Former Tory leader Scheer talks about beliefs and principles in politics


Regina — At a Christian organization fundraising event, former Conservative Party of Canada leader Andrew Scheer, his faith and family, how these influences affect his life and politics, and the world today. Talked about the difficulties faced by people of faith.

Regina-Qu’Appelle MP spoke at the Providence 4 Mission breakfast event at Hotel Saskatchewan in Regina. April 30.. Cheer, a five-year-old married father who turns 43 this month, was first elected in 2004, two years before Tories came to power.

“You soon realized that it was about the party leader. The leader’s office wants this, the leader’s office wants it,” Scheer told an audience of 300. rice field.

After that, the conservatives lost power in 2015 and the Prime Minister’s Office no longer exists.

“Well, I’ve spent a lot of time trying to get my work done around it, and I’ve confirmed that I’m impressed with the people who were important at the time. But where are they now?”

Scheer said he realized that the influence of his parents and faith was the “big navigation point or center of gravity” that remained after the decline of others.

“Looking at the Bible, there are so many different examples of God telling us how temporary what is here, but we are still blind. [and] I was hypnotized by the present, “he said.

“I grew up in a very religious family,” he said. “Both my parents were people of deep faith.”

“Hostile Perspective” on People of Faith

Scheer said there is a move to “push faith out of the public sphere” in Canada and around the world.

“There is a lot of hatred, a lot of anger towards people of faith, and an increasingly hostile view. In fact, see the wonderful things that people do, inspired by faith. People do philanthropy. Do, feed hungry people, and dress naked. “

One of the audience asked believers who pondered the elections in elected positions what Share would say.

“It’s not easy, but don’t let it discourage you because we were told [in the Bible] It ’s not easy, right? In fact, the exact opposite. I was told that it would be difficult to be a Christian, a man of faith, “he replied.

Mr. Shear said that many non-believers are also doing good deeds, and freedom is an important value in Canada.

“For me, freedom of religion and secularism is to embrace all the different aspects of faith that we have a common foundation on, to allow people to defend what they believe and to practice their faith. And we need a leader with such a solid principle, “he said.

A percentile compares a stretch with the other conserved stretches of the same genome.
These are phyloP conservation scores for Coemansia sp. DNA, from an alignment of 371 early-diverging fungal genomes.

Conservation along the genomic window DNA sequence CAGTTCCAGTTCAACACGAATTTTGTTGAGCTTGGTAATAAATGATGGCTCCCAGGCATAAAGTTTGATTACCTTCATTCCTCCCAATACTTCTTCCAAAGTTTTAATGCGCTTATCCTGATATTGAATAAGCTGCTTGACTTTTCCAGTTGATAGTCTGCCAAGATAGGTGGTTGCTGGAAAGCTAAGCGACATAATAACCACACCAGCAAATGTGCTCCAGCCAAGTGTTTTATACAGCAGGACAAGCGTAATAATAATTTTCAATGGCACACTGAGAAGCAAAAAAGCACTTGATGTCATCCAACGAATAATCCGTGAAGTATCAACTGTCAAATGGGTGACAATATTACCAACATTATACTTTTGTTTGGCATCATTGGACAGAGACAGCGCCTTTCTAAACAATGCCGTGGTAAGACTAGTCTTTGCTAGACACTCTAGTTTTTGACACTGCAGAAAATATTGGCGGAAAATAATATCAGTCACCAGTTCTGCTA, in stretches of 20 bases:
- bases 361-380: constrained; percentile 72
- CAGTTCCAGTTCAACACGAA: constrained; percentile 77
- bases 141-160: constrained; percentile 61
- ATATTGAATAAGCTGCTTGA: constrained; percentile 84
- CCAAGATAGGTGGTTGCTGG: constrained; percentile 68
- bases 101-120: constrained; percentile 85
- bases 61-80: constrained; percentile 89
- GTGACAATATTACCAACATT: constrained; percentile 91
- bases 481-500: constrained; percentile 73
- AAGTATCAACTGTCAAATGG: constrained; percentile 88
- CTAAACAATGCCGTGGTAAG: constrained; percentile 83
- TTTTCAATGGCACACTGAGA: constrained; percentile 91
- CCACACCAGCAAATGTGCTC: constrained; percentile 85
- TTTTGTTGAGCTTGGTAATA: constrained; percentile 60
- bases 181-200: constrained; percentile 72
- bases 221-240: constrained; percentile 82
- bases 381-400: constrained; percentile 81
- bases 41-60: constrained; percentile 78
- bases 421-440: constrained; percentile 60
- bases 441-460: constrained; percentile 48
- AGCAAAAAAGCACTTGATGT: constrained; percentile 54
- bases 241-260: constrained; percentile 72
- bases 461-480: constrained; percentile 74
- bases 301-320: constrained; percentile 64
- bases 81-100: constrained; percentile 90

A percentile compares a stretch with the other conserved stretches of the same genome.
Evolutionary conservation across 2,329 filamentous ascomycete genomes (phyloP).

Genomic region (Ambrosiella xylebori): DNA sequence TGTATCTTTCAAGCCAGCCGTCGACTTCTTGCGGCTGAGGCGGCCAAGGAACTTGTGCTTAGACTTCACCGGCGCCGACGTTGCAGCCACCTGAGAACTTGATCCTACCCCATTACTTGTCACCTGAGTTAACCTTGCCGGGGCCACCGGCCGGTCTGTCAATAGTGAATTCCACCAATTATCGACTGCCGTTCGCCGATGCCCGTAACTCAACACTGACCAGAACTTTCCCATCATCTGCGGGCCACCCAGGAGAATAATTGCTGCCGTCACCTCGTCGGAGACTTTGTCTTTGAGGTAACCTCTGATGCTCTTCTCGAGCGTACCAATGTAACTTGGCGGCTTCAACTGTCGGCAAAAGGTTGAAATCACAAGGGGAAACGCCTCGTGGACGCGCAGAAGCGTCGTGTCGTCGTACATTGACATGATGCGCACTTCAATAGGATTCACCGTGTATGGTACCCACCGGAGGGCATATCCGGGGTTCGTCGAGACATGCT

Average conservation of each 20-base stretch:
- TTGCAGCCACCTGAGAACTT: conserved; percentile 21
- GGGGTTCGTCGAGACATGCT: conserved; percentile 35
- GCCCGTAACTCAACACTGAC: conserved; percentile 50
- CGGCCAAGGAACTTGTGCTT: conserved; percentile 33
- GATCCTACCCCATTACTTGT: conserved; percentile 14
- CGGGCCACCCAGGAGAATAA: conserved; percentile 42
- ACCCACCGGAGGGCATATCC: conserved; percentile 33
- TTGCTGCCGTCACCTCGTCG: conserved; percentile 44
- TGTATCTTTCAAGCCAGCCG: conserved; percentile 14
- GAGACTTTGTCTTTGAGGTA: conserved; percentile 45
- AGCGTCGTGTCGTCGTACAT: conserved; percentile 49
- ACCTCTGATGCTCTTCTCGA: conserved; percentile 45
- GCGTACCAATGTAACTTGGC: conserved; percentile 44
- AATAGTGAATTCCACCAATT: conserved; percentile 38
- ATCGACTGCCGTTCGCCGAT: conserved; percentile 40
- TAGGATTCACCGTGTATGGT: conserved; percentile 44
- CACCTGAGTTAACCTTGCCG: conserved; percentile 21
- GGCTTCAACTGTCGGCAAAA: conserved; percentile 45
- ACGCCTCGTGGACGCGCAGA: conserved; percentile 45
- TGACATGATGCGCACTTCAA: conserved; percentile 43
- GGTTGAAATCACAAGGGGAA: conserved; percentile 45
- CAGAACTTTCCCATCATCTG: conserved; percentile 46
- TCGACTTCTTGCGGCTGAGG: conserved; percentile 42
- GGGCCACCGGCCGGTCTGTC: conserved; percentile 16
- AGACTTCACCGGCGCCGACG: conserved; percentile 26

“My hope is to return Canada to a place in the coming months and years where there is no open hostility to people’s faith, people can thank each other and enjoy the benefits of all of us. We can do it. Find out what they have in common and build a better society together. “

“Standing in principle”

In 2011, after turning 32, Scheer became the youngest chairman in the history of the House of Commons. He was only 38 when he became the leader of the Conservative Party in 2017. A fan of former Saskatchewan-born Prime Minister John Diefenbaker, he said leadership is about knowing your destination and building trust in others.

The Scheer Conservatives won the popularity poll, but lost the federal elections in 2017, and some prominent Conservatives opposed Schier’s pro-life stance and the absence of the pride parade. However, Mr. Shear said the advice he received shortly after becoming an MP was always sticking to him.

“”[Someone] He said, “Before entering the House of Commons, you should have a clear idea in your mind what the points are and what the principles you will be willing to resign. They say politics is about the art of compromise, and that’s true, “he said.

“To achieve something, we need to find a way for people to see something and find something in common. But as an individual, it’s important to know which way we go, based on our principles. We also understand that it is necessary to leave it to the voters to decide. “

From his point of view, Mr. Shear thanked him for the fact that he lives in a country that only loses elections, not his life. He recalled Shahbaz Bhatti, a Christian who became the first federal minister of minority issues in Pakistan after being elected in 2008. Bhatti was assassinated by the Taliban organization in 2011.

“There is a great group of parliamentarians from different religious perspectives who have begun a great effort on religious freedom, protecting religious minorities of all backgrounds around the world,” said Shear. “But too many people are fighting for religious freedom, both in elected positions and in other ways, and they die every day.”

Lee Harding

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Lee Harding is a Saskatchewan-based journalist and think tank researcher and contributor to The Epoch Times.

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